The ultimate introduction to your new manager

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New managers are assigned to teams all the time. A long time ago, I called it the “2.5% unemployment, 75% corporate churn” phenomenon. If course, now unemployment is at 10% or so, but the corporate churn lives on. Corporate churn is this: in larger companies, a reorganization ends up happening every 2-3 months.

You need to prove yourself all over again

Now, all of a sudden, instead of working with that great boss who you really clicked with, you now have a new manager to you. Newly promoted or with thirty years of experience, it doesn’t matter: it is your new boss and you need to prove yourself all over again.

And how do you do that? Well, you know your old manager has already told your new manager all the things they perceive about you. Good, bad, or indifferent. Right off the bat, then, you walk in the door with preconceived notions about your work.

Thanks for that. Now you have that much more to live up to — or overcome.

You could ask for a meeting and describe what you are working on or ask what expectations are for you now — neither of which your new manager will understand because he or she is too new to the position to understand all of the nuances. Babbling is just as effective at this point.

You might get some insight into direction from the first team meeting or even a one-on-one discussion with your new boss. But there is rarely an agenda (“Really glad to be here with this great team; really looking forward to working with all of you…) and nothing much gets accomplished.

Be unconventional: show your new manager your resume

You know what? Someone hired you after reviewing your resume and determined you were a good enough fit to get the interview which led to your first job in this company. And since then, you’ve continually updated your resume with your accomplishments even from the job you are in. (You do have current accomplishments on your resume, right? Right?).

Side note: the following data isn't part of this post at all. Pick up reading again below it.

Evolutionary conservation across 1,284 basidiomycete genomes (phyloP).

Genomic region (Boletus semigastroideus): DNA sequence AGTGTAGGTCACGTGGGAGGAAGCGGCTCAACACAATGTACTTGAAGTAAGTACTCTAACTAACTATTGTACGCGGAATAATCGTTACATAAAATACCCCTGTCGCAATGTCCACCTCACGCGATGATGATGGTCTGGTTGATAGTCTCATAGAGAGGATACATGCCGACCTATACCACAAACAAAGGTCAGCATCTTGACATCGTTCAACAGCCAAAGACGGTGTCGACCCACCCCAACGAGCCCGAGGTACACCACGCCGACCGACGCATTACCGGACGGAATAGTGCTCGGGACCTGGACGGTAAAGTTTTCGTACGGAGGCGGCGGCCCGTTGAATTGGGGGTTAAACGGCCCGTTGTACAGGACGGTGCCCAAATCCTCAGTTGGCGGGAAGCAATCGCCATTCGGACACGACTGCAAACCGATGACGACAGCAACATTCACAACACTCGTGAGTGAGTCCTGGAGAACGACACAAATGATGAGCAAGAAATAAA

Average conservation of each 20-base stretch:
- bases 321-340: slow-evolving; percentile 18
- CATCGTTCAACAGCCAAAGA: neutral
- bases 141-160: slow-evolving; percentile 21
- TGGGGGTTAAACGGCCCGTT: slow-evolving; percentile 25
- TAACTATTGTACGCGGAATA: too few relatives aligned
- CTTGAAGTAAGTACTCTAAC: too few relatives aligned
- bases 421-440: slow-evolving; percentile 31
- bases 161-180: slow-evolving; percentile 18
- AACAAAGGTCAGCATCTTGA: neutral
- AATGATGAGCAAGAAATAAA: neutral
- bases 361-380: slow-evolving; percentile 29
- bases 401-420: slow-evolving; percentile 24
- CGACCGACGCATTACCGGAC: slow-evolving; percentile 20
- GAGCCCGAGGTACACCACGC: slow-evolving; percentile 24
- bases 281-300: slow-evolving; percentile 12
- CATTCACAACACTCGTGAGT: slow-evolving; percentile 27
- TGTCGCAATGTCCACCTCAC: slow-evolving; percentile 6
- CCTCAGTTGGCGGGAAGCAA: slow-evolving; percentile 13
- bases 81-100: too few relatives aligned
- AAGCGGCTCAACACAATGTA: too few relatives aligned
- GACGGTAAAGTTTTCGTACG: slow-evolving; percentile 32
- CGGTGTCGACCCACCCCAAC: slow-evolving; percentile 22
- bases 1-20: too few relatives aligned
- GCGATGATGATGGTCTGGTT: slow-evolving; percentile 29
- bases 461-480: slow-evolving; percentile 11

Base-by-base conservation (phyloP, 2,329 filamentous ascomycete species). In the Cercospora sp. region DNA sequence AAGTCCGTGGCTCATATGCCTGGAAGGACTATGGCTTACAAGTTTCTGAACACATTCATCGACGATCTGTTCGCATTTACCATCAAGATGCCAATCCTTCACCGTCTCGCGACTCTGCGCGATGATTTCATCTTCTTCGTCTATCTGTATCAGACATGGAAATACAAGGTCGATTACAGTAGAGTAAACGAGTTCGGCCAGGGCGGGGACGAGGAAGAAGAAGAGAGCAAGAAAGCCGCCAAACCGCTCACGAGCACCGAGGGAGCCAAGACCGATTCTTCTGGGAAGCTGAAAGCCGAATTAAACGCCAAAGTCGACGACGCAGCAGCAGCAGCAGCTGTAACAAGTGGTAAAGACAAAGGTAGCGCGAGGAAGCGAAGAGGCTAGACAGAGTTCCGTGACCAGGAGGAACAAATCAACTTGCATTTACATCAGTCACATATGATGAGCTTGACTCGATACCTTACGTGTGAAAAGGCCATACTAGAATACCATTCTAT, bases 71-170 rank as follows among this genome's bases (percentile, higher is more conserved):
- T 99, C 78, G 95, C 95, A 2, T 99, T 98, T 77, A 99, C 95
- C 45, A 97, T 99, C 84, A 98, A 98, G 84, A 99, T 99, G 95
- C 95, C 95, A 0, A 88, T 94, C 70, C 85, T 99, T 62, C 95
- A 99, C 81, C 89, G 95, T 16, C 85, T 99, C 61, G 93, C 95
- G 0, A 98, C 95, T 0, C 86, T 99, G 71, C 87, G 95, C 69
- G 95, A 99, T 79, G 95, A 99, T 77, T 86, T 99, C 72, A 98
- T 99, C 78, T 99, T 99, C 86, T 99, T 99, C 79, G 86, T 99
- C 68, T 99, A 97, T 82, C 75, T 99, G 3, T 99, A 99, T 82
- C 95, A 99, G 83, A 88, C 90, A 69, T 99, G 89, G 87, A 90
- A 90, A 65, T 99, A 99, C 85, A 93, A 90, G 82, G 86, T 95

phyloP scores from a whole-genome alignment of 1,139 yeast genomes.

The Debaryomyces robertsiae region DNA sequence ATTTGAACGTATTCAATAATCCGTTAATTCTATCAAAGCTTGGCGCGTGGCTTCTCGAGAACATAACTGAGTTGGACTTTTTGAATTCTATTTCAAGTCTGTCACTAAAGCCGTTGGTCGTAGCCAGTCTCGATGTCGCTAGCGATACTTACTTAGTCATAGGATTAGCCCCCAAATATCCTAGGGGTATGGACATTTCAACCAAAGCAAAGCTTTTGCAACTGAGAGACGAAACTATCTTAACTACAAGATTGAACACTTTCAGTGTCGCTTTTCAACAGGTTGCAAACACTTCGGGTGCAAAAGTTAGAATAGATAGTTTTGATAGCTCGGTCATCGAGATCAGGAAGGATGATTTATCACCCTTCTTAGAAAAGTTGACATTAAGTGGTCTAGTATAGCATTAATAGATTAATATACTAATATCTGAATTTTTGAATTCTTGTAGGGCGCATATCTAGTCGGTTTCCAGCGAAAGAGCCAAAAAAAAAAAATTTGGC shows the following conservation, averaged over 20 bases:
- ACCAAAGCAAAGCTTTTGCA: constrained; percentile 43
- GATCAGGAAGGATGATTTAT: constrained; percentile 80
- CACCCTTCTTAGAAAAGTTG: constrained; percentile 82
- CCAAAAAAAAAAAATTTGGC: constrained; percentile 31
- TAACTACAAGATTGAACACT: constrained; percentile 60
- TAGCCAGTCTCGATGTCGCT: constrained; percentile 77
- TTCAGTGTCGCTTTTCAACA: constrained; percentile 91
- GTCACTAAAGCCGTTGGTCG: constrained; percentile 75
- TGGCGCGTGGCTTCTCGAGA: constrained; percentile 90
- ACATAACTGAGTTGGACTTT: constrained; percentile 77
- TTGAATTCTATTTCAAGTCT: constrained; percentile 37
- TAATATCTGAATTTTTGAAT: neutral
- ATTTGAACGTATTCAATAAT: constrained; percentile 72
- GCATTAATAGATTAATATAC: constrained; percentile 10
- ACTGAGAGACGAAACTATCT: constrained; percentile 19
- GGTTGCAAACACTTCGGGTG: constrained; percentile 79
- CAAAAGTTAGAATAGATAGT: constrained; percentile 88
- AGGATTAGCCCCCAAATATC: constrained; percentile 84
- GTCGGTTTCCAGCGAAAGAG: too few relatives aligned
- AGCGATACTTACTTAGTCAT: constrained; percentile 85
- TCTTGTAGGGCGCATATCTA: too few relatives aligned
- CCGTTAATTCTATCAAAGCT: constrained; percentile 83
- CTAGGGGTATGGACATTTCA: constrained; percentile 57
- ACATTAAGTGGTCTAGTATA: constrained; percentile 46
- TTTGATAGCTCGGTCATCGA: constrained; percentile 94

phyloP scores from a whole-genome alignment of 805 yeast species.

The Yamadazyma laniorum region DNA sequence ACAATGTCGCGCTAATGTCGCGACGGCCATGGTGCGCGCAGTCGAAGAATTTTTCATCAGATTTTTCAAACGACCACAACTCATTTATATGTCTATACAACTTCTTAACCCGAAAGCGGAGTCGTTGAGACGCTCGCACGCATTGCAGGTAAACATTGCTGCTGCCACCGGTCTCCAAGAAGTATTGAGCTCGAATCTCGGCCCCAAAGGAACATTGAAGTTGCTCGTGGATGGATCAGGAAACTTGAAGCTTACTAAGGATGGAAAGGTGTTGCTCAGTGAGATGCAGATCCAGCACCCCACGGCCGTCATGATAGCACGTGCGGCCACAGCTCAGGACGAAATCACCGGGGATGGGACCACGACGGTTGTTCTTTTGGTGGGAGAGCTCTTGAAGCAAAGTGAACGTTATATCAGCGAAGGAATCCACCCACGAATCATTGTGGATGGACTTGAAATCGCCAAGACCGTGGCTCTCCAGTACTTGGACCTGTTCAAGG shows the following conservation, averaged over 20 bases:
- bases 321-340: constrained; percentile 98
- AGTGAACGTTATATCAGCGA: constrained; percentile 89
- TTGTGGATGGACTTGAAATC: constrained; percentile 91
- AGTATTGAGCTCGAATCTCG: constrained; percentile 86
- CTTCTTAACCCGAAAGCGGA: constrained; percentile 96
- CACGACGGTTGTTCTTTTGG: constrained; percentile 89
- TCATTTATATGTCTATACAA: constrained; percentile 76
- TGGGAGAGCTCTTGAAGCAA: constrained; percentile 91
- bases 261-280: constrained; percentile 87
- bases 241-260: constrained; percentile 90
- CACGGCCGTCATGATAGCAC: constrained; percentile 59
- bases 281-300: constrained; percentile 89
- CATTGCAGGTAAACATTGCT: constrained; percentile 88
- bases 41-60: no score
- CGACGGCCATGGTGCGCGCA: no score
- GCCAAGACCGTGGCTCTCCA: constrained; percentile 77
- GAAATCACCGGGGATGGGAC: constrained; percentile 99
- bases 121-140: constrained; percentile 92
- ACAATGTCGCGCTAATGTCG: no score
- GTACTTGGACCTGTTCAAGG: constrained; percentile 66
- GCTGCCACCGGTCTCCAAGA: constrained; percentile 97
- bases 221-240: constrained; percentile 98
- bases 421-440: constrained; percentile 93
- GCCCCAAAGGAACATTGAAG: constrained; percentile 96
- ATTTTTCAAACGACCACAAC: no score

Consequently, you can now give your new manager your great working history while showing the accomplishments you’ve already made in the job you are in. It is the ultimate introduction to your new manager who just hired you by default. Might as well work backwards a bit and start with your resume.

The resume becomes a career discussion with your new manager

You see, when you cover your resume in your one-on-one meeting, you give great context to your new boss on what you bring to the job. Moreover, you can quickly outline the strengths you bring to your work, what you like working on and how you do your best work. All in a non-confrontational, no “what are your expectations” work environment.

You need work that builds on your strengths

What happens when new management takes over a team is they assign work in a vacuum. Or a pretty oxygen-starved environment. New managers will often unknowingly assign you tasks that are the weakest part of your job skills — and then wonder why your old manager raved about your work when you do so poorly on the first assigned task.